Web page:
Grading, landscaping work to begin for park site in Grove City's Beulah Park Living
The first phase of a project to develop a community park in Grove City's Beulah Park Living development is designed to ensure future components added to the park could be supported.
Work on the first phase, including grading and landscaping, is getting underway and should be completed this year, Grove City Parks and Recreation director Kim Conrad said.
"That work is needed to make the park-area build ready," she said.
The city's 2021 capital-improvements budget includes about $1 million for the grading and landscape work at the park, which will be in the middle of the 212-acre Beulah Park Living development.
The core master plan for the park has not changed from when MKSK presented it in August 2019, Conrad said. MKSK is a Columbus-based consulting firm that worked with the city to develop the plan.
"The concept remains a passive park for the community. It won't be a park with sports fields," she said. "There will be some big open spaces and some walking trails."
The park plan also includes an amphitheater and a sledding hill and a 3.6-acre pond.
Although MKSK had presented the master plan in August 2019, it had never been officially adopted by City Council, Conrad said. Council approved an ordinance to adopt the master plan March 15.
When MKSK presented the initial plan, the firm's estimate for the cost of the improvements was $10.3 million, but that estimate did not include the amphitheater, city administrator Chuck Boso said.
Since then, an estimate for the amphitheater component has been set at $3.5 million, he said.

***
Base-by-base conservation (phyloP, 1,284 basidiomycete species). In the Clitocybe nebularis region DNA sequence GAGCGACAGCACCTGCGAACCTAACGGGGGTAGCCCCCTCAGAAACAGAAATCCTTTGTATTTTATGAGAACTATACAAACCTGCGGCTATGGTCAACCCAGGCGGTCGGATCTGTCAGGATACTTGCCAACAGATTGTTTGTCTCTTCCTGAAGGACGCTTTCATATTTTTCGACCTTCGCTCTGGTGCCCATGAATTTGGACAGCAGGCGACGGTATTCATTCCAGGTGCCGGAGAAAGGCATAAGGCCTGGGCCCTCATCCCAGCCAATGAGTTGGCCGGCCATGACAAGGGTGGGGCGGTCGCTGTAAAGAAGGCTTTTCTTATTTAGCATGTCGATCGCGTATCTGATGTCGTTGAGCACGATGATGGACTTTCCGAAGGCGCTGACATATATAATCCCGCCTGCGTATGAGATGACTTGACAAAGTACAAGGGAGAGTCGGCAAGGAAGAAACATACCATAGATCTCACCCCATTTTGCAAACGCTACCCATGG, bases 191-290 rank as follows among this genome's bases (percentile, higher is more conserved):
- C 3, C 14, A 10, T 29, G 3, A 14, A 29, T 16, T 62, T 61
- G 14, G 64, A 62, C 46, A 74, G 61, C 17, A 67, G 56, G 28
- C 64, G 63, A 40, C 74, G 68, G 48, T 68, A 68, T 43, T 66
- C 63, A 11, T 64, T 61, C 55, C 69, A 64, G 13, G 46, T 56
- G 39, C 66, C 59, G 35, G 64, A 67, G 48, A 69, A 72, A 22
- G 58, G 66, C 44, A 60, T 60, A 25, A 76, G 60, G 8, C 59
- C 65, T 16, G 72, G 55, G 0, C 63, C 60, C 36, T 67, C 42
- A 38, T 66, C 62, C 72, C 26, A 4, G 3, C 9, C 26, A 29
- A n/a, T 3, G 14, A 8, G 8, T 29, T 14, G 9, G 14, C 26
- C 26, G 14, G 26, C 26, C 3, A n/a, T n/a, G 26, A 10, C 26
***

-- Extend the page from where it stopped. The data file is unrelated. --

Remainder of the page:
The largest expenses for the first phase of the project include installing a park and drive area, $228,000; electric service, $100,000; site lighting, $227,000; and landscaping, $349,000, Boso said.
Most of the park site is open space, so there will be "a lot of opportunity" for further discussion about what specific amenities might be added, he said.
One of the biggest issues is the size and scope of the amphitheater, Conrad said.
"We still need to determine what exactly we want there," she said. "Are we looking to have events that would be a regional draw or a community type of amphitheater with smaller events that only draw people from our community?"
Once the initial grading and landscaping work is done, the site will be recognizable and usable as a green space, Conrad said.
"This will also get the infrastructure in place so we know the site will support what components we want to put into it so we don't have to go back to the drawing board at any time," she said. "
Although council had approved initial legislation in November 2019 to preserve the old library site for public use, a final plan for the site remains to be determined, and the city will gather additional public input on the topic.
The city has decided to wait until after the pandemic eases to schedule additional public meetings about the Town Center park, Conrad said.
"That will give us the chance to hold public face-to-face meetings rather than try to do virtual meetings," she said.
About $60,000 has been budgeted this year to do some initial landscaping at the old library site, including placing some picnic tables and benches that people will be able to use, Conrad said.
"It will be a nice spot in the middle of the Town Center to take a break or maybe sit and enjoy a meal from one of the Town Center restaurants," she said.
The old library site is within the Town Center's Designated Outdoor Refreshment Area, so people also will be able to bring an alcoholic beverage they've purchased in a DORA cup at a participating establishment to the site, Conrad said.
On March 1, council approved a resolution to rezone additional parcels to the east and south of the old library site so that they will be included as part of the public space.